- Type: Select both CORS and Redirect
Use OktaDev Schematics to Add User Login
Now that you have a client ID and issuer URI, you can install Angular CLI, and add a user login feature using
npm i -g @firstname.lastname@example.org ng add @email@example.com --issuer=$issuer --clientId=$clientId
The video below shows how this command performs the following steps:
- Adds and installs
@oktadev/schematicsas a dependency
- Adds Ionic AppAuth as a dependency
- Adds @ionic/storage as a dependency
- Adds services, modules, and pages to
- Adds a login page and related files to
- Adds a
package.jsonthat defines plugins and a custom URL scheme
- Updates existing files to handle authentication logic
If you’d like to see the source code for the templates that are installed, you can find them on GitHub.
It’s pretty sweet that OktaDev Schematics automates all of this for you, don’t you think?!
Test User Login
Start your Ionic 4 application using
ionic serve. Your app now has a login button. Click on it to authenticate with Okta using OIDC.
It’s likely that you’re already logged into your Okta account, so you’ll be redirected back to your app and see a screen like the following.
If you click Sign Out and Sign In again, you’ll be prompted for your credentials.
After you’re redirected back to your app, you can click the User Info button to retrieve your user details from Okta.
Add User Registration
Next, enable user registration. This will allow new users to create their own account. Run
okta login, open the returned URL in your browser, sign in and click on Directory > Self-Service Registration.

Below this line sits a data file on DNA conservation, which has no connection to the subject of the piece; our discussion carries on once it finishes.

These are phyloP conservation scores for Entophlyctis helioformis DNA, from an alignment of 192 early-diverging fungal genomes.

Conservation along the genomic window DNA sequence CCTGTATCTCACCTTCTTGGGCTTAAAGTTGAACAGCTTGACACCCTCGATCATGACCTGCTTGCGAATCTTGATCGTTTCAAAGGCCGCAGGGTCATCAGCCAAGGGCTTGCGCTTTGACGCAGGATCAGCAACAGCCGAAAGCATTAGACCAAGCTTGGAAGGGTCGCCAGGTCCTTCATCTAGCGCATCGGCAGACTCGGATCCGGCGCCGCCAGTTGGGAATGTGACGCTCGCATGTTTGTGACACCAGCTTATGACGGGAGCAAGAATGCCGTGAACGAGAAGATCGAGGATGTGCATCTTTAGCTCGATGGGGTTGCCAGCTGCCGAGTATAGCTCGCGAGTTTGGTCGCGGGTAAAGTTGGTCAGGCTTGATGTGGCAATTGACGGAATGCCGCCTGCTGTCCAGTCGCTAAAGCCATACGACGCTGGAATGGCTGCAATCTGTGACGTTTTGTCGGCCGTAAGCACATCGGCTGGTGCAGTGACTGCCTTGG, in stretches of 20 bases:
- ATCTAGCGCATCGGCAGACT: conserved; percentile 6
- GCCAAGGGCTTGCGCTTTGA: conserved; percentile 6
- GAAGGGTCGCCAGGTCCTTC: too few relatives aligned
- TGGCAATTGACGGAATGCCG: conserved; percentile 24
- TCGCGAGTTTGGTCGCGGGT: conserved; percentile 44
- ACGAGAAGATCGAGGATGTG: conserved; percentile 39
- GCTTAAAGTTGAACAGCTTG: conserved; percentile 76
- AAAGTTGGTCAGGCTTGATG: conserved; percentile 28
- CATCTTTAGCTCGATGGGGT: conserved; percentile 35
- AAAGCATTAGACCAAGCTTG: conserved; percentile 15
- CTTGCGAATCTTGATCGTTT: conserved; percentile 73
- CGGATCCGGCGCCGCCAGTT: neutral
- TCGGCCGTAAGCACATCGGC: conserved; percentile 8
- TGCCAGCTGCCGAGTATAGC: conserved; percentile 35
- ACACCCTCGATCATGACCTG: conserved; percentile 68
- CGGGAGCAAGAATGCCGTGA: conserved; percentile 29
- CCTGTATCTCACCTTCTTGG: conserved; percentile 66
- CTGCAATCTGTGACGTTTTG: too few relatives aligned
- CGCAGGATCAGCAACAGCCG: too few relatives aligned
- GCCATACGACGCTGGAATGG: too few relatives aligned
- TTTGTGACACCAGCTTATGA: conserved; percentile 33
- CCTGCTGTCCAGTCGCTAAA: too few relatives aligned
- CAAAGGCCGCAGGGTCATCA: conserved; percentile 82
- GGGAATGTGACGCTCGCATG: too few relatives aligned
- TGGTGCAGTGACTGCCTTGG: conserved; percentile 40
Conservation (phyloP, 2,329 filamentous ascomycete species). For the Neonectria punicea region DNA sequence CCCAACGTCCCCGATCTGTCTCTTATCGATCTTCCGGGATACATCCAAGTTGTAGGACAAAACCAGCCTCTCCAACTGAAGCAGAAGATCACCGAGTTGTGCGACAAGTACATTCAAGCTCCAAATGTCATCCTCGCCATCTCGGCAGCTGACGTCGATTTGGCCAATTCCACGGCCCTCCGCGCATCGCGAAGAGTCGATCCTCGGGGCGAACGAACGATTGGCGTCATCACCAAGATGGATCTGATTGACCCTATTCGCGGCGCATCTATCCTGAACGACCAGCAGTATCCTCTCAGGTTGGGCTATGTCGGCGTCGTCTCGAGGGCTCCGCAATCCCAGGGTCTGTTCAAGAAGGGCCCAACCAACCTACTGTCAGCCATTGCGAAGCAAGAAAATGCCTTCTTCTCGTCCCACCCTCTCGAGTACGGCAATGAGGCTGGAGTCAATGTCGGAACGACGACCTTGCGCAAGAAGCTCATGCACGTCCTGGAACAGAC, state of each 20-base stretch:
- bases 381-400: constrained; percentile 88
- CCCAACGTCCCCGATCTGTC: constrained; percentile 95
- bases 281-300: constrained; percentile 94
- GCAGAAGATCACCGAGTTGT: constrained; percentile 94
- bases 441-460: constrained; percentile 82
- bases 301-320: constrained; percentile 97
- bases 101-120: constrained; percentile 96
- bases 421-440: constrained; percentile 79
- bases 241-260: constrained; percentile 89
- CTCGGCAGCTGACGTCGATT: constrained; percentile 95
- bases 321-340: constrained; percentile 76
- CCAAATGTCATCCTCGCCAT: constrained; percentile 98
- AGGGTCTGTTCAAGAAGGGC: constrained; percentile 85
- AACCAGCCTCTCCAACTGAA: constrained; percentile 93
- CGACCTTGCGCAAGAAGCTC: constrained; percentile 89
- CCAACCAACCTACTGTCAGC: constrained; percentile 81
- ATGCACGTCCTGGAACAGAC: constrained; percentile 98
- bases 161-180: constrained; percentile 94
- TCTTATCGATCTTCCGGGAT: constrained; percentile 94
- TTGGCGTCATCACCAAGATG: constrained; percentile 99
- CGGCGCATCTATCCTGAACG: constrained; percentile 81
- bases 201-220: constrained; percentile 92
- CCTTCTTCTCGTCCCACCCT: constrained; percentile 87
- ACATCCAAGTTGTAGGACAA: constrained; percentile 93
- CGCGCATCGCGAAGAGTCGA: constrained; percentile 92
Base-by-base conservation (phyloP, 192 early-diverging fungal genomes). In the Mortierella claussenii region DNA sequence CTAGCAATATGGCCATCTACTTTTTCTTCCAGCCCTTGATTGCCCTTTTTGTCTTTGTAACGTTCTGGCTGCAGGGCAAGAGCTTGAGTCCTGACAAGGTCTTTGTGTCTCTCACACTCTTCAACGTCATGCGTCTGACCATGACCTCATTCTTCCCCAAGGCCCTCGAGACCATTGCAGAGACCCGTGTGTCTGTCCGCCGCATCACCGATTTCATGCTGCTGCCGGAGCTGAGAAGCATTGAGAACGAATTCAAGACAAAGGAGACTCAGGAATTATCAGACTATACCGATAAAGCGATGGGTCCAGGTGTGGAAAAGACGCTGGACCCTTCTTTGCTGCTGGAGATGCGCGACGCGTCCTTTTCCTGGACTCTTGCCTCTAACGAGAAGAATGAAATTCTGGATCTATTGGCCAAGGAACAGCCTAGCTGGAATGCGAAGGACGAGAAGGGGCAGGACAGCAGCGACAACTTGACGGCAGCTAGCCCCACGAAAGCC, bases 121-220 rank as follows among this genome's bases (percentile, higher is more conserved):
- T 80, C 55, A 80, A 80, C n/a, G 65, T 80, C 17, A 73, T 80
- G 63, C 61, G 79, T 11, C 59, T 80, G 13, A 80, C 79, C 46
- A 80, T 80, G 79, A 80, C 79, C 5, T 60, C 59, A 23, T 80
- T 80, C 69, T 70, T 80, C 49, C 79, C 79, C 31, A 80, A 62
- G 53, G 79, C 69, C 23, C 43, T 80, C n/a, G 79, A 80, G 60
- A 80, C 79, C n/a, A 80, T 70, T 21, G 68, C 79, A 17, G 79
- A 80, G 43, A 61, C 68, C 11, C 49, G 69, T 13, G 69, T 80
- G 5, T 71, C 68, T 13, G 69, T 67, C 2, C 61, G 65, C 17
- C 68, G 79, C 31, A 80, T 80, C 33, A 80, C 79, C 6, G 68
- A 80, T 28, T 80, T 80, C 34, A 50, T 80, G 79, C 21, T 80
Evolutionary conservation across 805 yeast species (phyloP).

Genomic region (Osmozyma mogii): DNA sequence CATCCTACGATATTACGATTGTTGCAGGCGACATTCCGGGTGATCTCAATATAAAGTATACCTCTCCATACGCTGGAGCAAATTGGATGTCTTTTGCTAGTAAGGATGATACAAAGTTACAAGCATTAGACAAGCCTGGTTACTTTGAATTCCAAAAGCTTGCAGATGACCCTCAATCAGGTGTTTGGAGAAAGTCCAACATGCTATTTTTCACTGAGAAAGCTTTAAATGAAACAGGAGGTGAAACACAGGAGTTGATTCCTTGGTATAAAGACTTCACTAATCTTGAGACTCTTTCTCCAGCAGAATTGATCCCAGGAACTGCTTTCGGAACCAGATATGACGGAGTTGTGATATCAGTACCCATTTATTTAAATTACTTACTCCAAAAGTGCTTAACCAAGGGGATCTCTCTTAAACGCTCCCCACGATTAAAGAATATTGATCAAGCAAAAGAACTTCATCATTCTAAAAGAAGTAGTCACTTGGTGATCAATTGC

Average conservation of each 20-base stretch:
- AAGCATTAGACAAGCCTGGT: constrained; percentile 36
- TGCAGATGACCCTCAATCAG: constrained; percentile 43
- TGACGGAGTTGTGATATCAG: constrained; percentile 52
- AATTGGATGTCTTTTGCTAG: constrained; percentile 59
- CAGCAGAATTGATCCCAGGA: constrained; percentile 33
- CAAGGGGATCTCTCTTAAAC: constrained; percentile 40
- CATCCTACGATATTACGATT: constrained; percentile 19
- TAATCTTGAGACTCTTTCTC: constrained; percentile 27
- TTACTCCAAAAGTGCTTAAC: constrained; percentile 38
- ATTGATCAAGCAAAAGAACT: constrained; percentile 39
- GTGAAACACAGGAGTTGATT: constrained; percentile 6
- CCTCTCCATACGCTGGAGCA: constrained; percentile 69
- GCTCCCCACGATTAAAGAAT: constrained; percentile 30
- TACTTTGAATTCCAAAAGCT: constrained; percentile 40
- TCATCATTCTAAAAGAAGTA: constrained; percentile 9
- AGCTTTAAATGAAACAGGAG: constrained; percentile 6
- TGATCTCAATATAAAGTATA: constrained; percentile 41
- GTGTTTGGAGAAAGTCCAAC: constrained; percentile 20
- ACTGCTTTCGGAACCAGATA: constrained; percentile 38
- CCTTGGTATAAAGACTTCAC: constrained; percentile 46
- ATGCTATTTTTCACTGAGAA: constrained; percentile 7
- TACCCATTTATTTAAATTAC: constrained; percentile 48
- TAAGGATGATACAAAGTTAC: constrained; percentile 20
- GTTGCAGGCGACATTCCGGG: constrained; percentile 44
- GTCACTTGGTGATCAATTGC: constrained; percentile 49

Click Enable Registration.
On the subsequent page, click Save to complete the process of enabling user registration.
Now if you go back to your app, sign out, then sign in again, you’ll see a signup link at the bottom of the login form.
Click on the link and you’ll see a user registration form. Fill it out and click Register.
You’ll receive an email to verify you’re real. Click on the Activate Account once you receive it, and you should be good to go!
Run Your Ionic 4 App on iOS
To generate an iOS project for your Ionic application, run the following command:
ionic cordova prepare ios
When prompted to install the
ios platform, answer yes. When the process completes, open your project in Xcode:
NOTE: If you don’t have Xcode installed, you can download it from Apple.
You’ll need to configure code signing in the General tab, then you should be able to run in Simulator. Below are screenshots of it running on an emulated iPhone X.
Run Your Ionic 4 App on Android
The most important thing to know when running your Ionic app on Android is that you need Java 8 installed. Anything above Java 8 will not work. If you need to switch between Java SDK versions – like I often do – I recommend installing SDKMAN! I ran the command below to downgrade from Java 11 to Java 8 in my terminal window:
sdk use java 8.0.202-amzn
You can then generate an Android project.
ionic cordova prepare android
When prompted to install the
android platform, answer yes. After this process completes, open your
platforms/android directory as a project in Android Studio.
NOTE: You will need to have Android Studio 3.3+ installed and have run Tools > Create Command-line Launcher for the command above to work.
Running with Android Studio 3.3.2
When I first tried this in Android Studio, I received a Gradle Sync error:
The minSdk version should be declared in the android manifest file.
In the right pane, it offered a link for me to click on to fix the issue. I clicked on it, then clicked Do Refactor.
I was prompted to update Gradle and clicked Update.